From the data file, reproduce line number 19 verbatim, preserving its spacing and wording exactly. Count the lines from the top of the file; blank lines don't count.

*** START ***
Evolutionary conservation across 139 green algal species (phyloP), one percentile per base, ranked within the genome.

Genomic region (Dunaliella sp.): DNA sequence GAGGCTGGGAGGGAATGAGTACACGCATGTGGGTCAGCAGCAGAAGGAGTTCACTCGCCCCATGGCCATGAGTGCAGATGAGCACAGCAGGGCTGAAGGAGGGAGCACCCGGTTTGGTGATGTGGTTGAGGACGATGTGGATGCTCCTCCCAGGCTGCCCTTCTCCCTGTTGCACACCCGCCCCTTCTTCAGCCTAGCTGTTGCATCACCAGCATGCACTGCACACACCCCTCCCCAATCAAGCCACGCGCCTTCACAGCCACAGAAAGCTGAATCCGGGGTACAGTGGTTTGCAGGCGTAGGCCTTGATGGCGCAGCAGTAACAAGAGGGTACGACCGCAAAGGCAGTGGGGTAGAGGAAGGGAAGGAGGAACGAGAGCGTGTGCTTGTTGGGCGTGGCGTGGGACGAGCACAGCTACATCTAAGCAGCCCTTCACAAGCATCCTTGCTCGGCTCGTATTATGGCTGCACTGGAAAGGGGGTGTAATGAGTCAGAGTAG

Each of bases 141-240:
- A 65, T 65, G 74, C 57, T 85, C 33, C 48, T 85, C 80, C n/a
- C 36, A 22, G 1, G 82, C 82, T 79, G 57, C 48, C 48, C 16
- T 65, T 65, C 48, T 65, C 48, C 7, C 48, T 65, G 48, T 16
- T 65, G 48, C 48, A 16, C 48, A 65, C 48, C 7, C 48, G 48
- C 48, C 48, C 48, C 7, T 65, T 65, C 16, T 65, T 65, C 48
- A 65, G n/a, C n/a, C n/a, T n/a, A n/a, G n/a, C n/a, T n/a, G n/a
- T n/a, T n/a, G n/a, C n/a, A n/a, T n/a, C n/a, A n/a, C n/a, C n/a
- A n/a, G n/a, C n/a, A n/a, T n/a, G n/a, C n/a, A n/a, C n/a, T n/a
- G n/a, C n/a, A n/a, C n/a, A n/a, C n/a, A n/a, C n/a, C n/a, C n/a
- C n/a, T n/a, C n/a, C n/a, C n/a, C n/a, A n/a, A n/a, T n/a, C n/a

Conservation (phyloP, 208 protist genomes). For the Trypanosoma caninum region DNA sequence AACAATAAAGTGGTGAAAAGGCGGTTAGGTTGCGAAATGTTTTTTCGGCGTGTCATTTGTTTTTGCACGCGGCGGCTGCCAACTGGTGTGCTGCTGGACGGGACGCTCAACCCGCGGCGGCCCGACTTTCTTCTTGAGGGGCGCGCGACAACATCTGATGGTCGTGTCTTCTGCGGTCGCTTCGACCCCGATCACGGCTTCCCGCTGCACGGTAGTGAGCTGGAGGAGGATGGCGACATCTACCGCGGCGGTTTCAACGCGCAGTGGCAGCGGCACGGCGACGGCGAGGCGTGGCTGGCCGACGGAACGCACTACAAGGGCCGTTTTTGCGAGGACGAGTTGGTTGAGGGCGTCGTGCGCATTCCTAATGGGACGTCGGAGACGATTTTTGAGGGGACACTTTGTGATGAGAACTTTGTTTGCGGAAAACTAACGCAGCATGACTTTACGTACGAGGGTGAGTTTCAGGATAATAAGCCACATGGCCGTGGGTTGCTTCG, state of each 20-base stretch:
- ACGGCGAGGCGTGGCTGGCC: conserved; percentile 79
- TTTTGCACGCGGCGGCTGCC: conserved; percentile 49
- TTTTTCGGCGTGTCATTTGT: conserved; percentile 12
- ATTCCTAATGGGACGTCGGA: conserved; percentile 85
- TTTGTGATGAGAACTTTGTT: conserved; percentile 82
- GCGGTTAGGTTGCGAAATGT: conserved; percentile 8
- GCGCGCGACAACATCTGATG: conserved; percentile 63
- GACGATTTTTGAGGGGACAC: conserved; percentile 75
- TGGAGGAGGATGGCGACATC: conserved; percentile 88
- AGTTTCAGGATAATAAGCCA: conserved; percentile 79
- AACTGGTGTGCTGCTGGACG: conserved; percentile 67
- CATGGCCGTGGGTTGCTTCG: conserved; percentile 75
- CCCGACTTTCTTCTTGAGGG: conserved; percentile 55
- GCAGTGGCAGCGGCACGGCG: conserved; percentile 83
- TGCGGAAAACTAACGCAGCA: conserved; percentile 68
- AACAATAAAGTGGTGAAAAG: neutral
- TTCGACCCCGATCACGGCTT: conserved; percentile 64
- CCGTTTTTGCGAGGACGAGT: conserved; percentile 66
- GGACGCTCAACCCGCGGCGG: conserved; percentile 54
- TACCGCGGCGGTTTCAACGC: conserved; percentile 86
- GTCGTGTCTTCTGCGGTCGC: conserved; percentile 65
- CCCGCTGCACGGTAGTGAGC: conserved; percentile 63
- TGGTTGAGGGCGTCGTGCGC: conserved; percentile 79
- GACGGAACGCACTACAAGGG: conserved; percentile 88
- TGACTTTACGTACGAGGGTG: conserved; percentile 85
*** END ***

- TTTGTGATGAGAACTTTGTT: conserved; percentile 82